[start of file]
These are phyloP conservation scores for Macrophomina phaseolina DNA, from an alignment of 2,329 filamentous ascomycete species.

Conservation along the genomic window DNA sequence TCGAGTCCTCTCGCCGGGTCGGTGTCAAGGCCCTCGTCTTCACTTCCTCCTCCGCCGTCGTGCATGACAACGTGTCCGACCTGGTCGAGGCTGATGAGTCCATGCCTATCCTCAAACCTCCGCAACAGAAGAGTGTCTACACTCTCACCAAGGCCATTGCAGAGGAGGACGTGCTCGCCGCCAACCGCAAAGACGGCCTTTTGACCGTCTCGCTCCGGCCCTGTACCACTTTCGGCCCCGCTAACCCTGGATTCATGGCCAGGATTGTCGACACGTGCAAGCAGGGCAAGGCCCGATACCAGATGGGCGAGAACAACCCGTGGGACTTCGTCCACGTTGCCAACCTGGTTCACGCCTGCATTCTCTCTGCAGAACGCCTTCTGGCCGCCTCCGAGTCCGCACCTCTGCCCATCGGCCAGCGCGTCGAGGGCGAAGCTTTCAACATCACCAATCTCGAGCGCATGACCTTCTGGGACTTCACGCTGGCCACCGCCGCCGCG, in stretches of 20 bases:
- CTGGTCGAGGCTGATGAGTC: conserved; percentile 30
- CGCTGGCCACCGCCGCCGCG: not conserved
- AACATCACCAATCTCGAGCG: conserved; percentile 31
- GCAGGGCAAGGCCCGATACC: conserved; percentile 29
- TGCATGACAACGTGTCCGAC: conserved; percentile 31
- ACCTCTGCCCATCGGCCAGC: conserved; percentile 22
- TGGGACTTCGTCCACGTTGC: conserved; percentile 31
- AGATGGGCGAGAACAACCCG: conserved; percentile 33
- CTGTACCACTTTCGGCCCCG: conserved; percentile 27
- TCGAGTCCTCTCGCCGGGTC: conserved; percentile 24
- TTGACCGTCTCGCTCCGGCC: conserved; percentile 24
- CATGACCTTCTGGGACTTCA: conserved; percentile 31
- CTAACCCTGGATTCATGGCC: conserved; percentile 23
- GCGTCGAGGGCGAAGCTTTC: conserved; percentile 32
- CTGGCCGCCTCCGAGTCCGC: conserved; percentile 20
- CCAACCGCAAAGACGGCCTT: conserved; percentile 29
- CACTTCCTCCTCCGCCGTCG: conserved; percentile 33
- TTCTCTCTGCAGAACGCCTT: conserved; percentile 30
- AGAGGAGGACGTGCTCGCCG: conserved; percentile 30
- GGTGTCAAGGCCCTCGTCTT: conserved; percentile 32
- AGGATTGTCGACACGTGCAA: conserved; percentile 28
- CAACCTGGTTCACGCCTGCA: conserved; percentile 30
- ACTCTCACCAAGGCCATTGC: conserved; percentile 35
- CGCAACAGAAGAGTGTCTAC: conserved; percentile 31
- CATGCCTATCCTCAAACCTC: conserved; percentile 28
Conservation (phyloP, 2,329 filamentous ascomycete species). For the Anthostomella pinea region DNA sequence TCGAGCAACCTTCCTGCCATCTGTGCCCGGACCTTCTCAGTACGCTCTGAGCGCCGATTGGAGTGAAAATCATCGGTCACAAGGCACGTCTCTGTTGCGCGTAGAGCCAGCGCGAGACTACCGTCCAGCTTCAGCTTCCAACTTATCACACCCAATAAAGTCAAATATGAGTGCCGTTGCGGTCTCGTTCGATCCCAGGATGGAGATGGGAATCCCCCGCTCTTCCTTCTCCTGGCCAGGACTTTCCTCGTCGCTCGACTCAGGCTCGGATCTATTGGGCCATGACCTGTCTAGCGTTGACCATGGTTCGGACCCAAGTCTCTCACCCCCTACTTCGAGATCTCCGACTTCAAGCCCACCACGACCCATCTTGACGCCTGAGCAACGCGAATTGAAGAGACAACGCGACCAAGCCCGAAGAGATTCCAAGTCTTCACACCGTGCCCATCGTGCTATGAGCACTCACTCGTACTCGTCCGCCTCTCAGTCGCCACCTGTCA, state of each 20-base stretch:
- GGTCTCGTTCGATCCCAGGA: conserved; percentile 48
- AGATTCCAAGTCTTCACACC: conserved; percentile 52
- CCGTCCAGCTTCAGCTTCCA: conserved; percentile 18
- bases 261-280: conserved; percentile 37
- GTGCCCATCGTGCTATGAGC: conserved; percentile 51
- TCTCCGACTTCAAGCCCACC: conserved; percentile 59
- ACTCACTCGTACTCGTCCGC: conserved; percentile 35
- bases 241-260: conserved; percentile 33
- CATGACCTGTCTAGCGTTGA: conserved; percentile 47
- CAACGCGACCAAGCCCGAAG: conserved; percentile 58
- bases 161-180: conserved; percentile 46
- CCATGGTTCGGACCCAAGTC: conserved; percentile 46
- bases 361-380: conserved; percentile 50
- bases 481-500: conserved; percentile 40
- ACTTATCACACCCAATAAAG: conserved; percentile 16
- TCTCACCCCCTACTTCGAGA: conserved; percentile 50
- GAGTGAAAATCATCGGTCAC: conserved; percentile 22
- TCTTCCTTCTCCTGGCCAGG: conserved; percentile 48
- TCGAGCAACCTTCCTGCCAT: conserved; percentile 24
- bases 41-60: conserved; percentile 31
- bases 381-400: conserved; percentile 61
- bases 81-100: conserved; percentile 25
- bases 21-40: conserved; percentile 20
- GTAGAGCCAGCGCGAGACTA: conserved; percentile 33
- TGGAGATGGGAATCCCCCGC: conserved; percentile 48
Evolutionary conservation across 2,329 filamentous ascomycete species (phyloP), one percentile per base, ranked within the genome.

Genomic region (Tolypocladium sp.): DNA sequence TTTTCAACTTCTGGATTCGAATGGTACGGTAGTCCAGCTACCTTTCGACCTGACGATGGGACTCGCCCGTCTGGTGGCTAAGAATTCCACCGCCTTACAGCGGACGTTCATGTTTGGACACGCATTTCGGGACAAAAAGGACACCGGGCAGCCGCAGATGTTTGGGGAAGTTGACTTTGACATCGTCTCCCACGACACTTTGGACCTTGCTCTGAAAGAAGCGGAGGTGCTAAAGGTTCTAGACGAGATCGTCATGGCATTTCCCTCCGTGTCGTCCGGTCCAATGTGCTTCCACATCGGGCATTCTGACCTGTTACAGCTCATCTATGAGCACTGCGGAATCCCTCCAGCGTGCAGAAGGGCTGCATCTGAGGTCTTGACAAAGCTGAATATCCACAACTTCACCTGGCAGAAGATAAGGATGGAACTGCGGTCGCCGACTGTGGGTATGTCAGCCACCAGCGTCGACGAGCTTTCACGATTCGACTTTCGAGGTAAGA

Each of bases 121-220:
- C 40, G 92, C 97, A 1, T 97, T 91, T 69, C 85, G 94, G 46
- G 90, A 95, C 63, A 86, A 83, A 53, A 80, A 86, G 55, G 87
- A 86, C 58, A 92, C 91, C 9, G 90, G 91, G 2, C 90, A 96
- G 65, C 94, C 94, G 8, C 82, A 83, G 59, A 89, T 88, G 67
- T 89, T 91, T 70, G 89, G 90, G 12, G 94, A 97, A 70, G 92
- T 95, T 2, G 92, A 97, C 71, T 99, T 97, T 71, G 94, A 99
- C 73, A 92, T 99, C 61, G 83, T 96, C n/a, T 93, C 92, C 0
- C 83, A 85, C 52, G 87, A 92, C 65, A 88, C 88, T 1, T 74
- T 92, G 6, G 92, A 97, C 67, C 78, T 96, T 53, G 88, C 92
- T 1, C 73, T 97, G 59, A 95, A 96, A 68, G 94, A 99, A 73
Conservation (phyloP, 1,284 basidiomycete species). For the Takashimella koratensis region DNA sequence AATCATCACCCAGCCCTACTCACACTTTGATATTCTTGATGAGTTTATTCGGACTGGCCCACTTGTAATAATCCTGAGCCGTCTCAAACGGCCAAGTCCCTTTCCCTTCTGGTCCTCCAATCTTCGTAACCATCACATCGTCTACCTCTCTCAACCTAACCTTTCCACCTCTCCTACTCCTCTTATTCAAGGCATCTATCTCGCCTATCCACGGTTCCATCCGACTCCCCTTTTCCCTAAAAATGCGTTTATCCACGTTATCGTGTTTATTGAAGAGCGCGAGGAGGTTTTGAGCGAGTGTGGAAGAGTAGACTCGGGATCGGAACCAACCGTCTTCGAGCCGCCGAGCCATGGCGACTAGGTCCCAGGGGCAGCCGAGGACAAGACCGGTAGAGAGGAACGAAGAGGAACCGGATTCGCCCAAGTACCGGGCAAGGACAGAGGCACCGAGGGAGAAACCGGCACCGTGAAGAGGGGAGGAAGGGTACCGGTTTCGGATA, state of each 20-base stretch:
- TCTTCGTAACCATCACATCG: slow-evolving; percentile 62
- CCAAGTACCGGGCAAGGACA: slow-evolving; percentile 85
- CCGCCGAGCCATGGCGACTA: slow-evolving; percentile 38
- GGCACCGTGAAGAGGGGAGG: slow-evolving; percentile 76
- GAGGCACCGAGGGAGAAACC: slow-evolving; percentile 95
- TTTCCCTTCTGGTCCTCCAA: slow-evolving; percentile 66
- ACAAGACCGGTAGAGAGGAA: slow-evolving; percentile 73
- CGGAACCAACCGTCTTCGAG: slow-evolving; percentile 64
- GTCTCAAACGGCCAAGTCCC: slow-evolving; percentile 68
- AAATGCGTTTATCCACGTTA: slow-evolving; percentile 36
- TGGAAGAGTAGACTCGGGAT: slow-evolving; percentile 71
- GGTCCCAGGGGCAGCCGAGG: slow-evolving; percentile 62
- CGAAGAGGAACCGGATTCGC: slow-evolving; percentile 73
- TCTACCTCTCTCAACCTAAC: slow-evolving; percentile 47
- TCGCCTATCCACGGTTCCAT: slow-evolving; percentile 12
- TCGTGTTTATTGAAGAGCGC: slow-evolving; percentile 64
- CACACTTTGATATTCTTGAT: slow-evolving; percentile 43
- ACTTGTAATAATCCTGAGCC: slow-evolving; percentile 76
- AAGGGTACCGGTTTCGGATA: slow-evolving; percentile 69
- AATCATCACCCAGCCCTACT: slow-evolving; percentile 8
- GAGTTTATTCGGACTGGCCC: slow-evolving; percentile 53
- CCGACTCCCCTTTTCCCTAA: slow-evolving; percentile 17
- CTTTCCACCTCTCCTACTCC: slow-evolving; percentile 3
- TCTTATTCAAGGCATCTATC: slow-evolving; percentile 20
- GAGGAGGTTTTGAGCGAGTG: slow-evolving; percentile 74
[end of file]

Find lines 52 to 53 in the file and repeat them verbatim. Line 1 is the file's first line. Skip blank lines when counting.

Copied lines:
- GTAGAGCCAGCGCGAGACTA: conserved; percentile 33
- TGGAGATGGGAATCCCCCGC: conserved; percentile 48